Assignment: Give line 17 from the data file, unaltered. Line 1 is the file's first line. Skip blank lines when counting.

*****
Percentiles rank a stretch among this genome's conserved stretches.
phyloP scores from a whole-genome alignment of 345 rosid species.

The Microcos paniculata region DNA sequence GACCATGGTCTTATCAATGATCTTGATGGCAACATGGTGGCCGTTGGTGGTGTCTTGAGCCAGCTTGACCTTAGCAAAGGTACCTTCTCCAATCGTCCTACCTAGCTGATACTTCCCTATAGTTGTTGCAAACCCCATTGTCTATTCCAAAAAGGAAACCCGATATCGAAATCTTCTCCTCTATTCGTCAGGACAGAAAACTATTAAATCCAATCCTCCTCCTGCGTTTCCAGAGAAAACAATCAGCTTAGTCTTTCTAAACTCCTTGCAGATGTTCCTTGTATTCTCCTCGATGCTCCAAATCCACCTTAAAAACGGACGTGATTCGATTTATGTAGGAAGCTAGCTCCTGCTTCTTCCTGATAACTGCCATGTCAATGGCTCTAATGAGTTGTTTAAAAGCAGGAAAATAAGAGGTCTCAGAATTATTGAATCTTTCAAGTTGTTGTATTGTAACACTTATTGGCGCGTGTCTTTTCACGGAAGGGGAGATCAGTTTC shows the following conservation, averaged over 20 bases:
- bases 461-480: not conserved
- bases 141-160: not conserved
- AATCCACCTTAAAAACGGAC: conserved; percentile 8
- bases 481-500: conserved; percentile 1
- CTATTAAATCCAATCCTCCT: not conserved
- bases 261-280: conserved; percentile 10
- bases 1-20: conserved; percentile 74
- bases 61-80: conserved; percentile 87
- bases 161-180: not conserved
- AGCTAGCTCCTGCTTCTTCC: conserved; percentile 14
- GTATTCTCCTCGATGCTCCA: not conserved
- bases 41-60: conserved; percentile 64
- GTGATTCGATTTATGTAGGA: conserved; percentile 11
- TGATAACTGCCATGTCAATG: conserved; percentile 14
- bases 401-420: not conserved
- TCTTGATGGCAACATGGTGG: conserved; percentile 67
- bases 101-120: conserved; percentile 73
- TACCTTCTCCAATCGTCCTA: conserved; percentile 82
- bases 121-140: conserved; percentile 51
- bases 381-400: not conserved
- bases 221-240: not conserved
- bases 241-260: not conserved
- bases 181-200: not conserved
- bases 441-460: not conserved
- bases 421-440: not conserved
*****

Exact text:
- TGATAACTGCCATGTCAATG: conserved; percentile 14